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25 Things You Need to Do if You Have HIV

June 2011

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Table of Contents


Of the many challenges faced by people living with HIV, one of the most difficult is keeping up with important information about the medical management of the virus. New information about the science and treatment of HIV infection becomes available almost daily. Staying current with it can feel overwhelming.


At The Center for AIDS, a non-profit organization that tries to prevent HIV infection from becoming HIV disease, it's our job to keep on top of new developments. In fact, that's most of what we do. We don't provide social services, counseling, or financial assistance. Instead, we pour over medical journals, Internet sites, and other sources looking for information that can keep people with HIV alive and healthy.

In early 2000, we produced the first edition of this pamphlet after asking ourselves a simple question: "If we knew only 25 things about the treatment of HIV infection, what would be the most important things for us to know?" In 2011, when we decided to update the pamphlet, we put a twist on the question:

"In the opinion of leading experts in the field, what would be the 25 most important things for us to know?" Consequently, not only is all the information presented here based on national guidelines, it was also reviewed by our panel of 27 experts. (You can find their names here: The information includes six recommendations -- numbers 1, 2, 6, 9, 12, and 15 -- that are known to save the lives of people with HIV. The other items on the list include information that is likely to increase survival time, prevent disability, or improve quality of life.

We've tried hard to make the information in this pamphlet short and easy to understand. If you have questions about anything you read here, or if you're interested in learning about something we haven't covered here, please let us know. You can call The Center for AIDS at 713.527.8219, or you can visit our website at We also have a walk-in treatment information center at 1407 Hawthorne in Houston. Stop by and see us.

Finally, I want to thank the expert consultants who gave of their time to ensure that the information in this pamphlet is accurate, timely, and vital. I also want to thank our editor Mark Mascolini, who compiled and edited the information and whose work in the field of HIV reporting is unmatched.

Until there's a cure,

Paul Simmons, BSN, RN, ACRN
Executive Director
The Center for AIDS Information & Advocacy

25 Things You Need to Do if You Have HIV

People with HIV should be active partners in their own care. Being an active partner requires an up-to-date understanding of HIV care. To help HIV-positive people understand their infection better, The Center for AIDS Information & Advocacy prepared this list of 25 things people with HIV should do promote their own health.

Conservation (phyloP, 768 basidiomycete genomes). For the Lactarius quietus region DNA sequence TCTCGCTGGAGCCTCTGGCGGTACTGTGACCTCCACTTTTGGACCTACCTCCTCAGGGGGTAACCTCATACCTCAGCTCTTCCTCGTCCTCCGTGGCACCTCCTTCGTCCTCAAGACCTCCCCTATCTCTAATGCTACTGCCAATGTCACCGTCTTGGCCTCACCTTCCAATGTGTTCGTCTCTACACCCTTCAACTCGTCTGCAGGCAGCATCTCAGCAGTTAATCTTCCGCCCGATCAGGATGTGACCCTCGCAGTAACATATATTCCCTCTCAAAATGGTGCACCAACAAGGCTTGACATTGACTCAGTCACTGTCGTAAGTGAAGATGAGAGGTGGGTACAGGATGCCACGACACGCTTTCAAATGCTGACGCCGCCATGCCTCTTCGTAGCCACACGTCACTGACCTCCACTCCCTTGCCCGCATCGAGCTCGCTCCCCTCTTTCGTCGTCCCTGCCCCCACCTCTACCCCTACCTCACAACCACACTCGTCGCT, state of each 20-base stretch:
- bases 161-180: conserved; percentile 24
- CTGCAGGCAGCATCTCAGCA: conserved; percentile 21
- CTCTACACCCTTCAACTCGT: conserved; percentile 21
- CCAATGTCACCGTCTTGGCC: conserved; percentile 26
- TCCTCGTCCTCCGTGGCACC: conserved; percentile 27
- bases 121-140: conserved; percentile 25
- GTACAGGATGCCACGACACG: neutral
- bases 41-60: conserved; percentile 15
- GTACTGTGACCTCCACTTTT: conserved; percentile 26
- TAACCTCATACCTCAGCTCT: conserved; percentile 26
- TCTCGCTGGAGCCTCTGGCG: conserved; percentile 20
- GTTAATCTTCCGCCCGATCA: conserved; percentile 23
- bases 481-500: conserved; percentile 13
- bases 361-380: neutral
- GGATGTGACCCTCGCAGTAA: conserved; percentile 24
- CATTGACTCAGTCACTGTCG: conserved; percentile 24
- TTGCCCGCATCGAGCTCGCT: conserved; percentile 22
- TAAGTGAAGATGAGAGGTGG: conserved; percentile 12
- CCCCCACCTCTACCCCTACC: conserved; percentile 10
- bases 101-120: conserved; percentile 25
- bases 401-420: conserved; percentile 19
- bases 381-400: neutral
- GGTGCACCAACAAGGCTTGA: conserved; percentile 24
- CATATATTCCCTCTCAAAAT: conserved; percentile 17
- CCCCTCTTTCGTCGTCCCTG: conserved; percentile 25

These suggestions for how HIV-positive people can take an active part in their health care rest mainly on three sets of US guidelines for HIV providers and people with HIV.1-3 After compiling a list of action points, we invited top HIV physician-researchers to pick the top 25 by ranking each point for importance on a scale of 1 to 5, with 1 indicating least importance and 5 indicating greatest importance. The 27 respondents, listed below, also suggested how these pointers could be implemented or fine-tuned, and they suggested additional pointers, also listed below.

Many experts who responded said all these action points are important for people with HIV. To give some sense of relative importance, we averaged the 1-to-5 scores for each point and ranked them from the highest average score to the lowest. For each point we list the average score, the percentage of experts who gave that point the highest score (5), and the percentage who gave that point a 4 or 5 score.

The Center for AIDS provides a related fact sheet for people with HIV stressing additional pointers and precautions involving sex, eyes, teeth, bones, food, drink, pets, work, recreation, and travel.


  1. Panel on Antiretroviral Guidelines for Adults and Adolescents. Guidelines for the use of antiretroviral agents in HIV-1-infected adults and adolescents. Department of Health and Human Services. January 10, 2011. Accessed June 17, 2011.
  2. US Department of Health and Human Services Health Resources and Services Administration. Guide for HIV/AIDS clinical care. January 2011. Accessed June 20, 2011.
  3. Aberg JA, Kaplan JE, Libman H, et al; HIV Medicine Association of the Infectious Diseases Society of America. Primary care guidelines for the management of persons infected with human immunodeficiency virus: 2009 update by the HIV Medicine Association of the Infectious Diseases Society of America. Clin Infect Dis. 2009;49:651–681. Accessed May 19, 2011.
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This article was provided by The Center for AIDS. Visit CFA's website to find out more about their activities and publications.
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